1) The process by which a system reaches → thermal equilibrium.
Thermalization results from energy exchange between the
components constituting the system and their exchange with the outside medium.
In a gas at a given temperature, molecules move with different velocities.
The gas temperature corresponds to the mean velocity of the molecules, but individual
molecules may deviate largely from the mean velocity. Some move very fast others
slowly and change velocity upon collisions. Collisions reduce the energy of
fast moving molecules and increase that of slow ones.
In the process of thermalization
→ matter and → radiation
are in constant interaction such that their → temperatures
The process goes on until energy distribution reaches
The system is said to be → thermalized.
Verbal noun of → thermalize.
Fr.: raie thermalisée
A collisionally excited spectral line formed in high density condition well above the → critical density. At such densities the → excitation temperature is at (or very near) the → kinetic temperature of the gas. At low densities, below the critical density, the excitation temperature will be only slightly above the radiation temperature and the emission line will be practically invisible.
An electron that has been emitted from a heated body such as the hot cathode of an electron tube.
Fr.: émission thermionique
Electrons gaining enough thermal energy to escape spontaneously from the cathode or dynodes and mimic photoelectrons.
A combining form meaning "heat, hot," used in the formation of compound words. Also therm- before a vowel.
From Gk. therme "heat," thermos "hot;" cf. L. fornax "oven, kiln," related to fornus, furnus "oven," and to formus "warm;" cognate with Pers. garm "warm," as below; P.Gmc. *warmaz (O.E. wearm; E. warm; O.H.G., Ger. warm).
Garmâ "heat, warmth," from Mid.Pers. garmâg; O.Pers./Av. garəma- "hot, warm;" cf. Skt. gharmah "heat;" cognate with Gk. therme, thermos, as above; PIE *ghworm-/*ghwerm- "warm."
A layer in a large body of water, such as a lake, in which temperature changes more rapidly with depth than it does in the layers above or below.
Electrical circuit consisting of two dissimilar metals, in which an electromotive force is produced when the two junctions are at different temperatures.
Of or pertaining to → thermodynamics.
Fr.: équilibre thermodynamique
The condition of a → thermodynamic system in which the available → energy is distributed uniformly among all the possible forms of energy. Furthermore, all → thermodynamic process es must be exactly balanced by their reverse processes. For example, inside a star there will be as many → ionizations of helium per second as there are → recombinations of free electrons and helium ions. Se also → local thermodynamic equilibrium (LTE).
Fr.: chemin thermodynamique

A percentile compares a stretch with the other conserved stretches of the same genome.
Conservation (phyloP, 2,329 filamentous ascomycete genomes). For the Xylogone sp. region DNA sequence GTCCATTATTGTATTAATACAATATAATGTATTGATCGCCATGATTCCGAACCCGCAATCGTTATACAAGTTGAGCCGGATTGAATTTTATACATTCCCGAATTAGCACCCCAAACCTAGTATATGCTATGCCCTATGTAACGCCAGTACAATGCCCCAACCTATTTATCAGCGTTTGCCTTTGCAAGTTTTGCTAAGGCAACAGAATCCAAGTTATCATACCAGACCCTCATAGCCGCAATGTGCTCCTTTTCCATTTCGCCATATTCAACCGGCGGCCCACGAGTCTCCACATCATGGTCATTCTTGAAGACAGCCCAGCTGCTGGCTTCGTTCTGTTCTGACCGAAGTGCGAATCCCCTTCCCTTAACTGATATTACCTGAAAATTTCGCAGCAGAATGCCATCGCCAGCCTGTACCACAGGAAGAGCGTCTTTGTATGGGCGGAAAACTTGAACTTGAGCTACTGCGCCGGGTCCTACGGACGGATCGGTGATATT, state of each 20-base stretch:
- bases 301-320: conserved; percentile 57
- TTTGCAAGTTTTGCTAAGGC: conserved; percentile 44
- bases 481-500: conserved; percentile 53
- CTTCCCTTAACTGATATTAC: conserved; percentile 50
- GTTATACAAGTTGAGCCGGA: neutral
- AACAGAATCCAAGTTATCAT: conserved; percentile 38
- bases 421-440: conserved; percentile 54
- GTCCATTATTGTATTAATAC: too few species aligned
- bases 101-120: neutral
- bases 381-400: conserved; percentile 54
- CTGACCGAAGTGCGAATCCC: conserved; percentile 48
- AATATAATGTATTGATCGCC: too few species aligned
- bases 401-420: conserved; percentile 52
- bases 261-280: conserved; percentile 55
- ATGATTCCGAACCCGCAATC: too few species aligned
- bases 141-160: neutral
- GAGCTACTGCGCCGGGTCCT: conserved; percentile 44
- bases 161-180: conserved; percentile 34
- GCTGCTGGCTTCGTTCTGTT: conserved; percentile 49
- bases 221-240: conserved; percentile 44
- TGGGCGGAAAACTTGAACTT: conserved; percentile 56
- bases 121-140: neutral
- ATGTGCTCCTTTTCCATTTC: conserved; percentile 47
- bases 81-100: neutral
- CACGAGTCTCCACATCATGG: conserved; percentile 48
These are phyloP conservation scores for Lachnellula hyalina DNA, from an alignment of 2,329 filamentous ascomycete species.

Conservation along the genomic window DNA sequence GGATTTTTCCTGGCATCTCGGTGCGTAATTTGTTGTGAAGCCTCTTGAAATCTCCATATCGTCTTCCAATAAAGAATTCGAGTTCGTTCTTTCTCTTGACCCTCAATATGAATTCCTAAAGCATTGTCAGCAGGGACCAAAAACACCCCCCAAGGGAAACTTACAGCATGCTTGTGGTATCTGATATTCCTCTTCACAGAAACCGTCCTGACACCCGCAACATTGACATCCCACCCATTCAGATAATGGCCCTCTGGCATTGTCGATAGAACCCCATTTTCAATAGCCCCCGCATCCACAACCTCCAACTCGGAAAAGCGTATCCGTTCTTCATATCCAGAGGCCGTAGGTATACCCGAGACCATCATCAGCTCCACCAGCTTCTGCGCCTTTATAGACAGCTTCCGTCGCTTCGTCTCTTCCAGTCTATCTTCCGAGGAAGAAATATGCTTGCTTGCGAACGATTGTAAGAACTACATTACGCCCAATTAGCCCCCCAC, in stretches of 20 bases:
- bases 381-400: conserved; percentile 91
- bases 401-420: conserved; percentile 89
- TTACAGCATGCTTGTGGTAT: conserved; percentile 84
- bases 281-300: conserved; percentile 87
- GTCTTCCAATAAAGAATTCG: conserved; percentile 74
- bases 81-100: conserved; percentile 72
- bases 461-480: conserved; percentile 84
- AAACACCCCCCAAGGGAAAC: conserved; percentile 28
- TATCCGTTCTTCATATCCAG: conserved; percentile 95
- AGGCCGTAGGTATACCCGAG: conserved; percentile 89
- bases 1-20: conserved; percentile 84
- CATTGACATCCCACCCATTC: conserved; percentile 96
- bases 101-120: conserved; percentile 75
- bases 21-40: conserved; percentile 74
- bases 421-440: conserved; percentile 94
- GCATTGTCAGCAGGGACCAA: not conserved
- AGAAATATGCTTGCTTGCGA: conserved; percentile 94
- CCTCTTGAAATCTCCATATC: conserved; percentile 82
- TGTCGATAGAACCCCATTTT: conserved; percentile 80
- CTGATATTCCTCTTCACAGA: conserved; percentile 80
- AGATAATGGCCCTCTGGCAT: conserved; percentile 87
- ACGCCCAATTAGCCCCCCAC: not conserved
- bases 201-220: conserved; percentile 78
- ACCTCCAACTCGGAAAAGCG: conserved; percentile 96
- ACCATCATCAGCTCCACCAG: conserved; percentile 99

Fr.: potentiel thermodynaique
A measure of the energy level of a → thermodynamic system. It represents the amount of → work obtainable when the system undergoes a → change. The main types of thermodynamic potential are: → internal energy, → enthalpy, the → Helmholtz free energy, and the → Gibbs free energy.
Fr.: processus thermodynamique
An ordered set of → equilibrium states undergone by a → thermodynamic system. Thermodynamics processes have various types: → cyclic process, → reversible process, and → irreversible process, → isothermal process, → adiabatic process, → isentropic process.
Fr.: système thermodynamique
A quantity of substance or a working machine which in a well-defined way is set apart from its → environment. The boundary between the system and its surroundings can be real or an imaginary mathematical envelope. A thermodynamic system is not necessarily bound to a predefined geometry. Thermodynamic systems can be divided into three types: → open systems, → closed systems, and → isomated systems.
A branch of physics concerned with the relations between heat and other forms of energy and how these affect temperature, pressure, volume, mechanical action, and work.
Of, relating to, or produced by electric phenomena occurring in conjunction with a flow of heat.
Fr.: effet thermo-électrique
The electricity produced by heat or temperature difference in a conductor.
Fr.: convection thermohaline
An instability in the ocean water that occurs when a layer of warm salt water is above a layer of fresh cold water of slightly higher density. In this process the hot salt water cools off and then, after having reached a higher density than the fresh water, sinks down even in the presence of stabilizing temperature gradients. This phenomenon explains the large-scale water movements in the oceans called themohaline circulation. First discussed by Melvin E. Stern (1960, Tellus 12, 172). → thermohaline mixing.
Thermohaline, from → thermo- + haline, from Gk. hals (genitive halos) "salt, sea;" cf. L. sal; O.Ir. salann; Welsh halen; O.C.S. sali "salt;" O.E. sealt; cf. O.N., O.Fris., Goth. salt, Du. zout, Ger. Salz from PIE *sal- "salt."
Garmâšur, from garmâ-→ thermo- + šur "salty" (Mid.Pers. šôr "salty," šorag "salt land;" cf. Skt. ksurá- "razor, sharp knife;" Gk. ksuron "razor;" PIE base *kseu- "to rub, whet").
Fr.: mélange thermohaline
In stars, an instability phenomenon, reminiscent of the → thermohaline convection in the oceans, that takes place when layers of higher molecular weight occur above a region of lower molecular weight. A situation of heavier material being above lighter gas in a star can occur during the → helium flash when → helium burning does not start in the center but in the shell. Similarly, in → close binary systems it may happen that helium-rich material is transferred to a → main sequence star. Then a helium-rich outer layer is formed and the instability occurs at the interface between that layer and the original stellar material. This process can explain several surface abundance variations in stars. First discussed by S. Kato (1966, Publ. Astron. Soc. Japan 18, 374).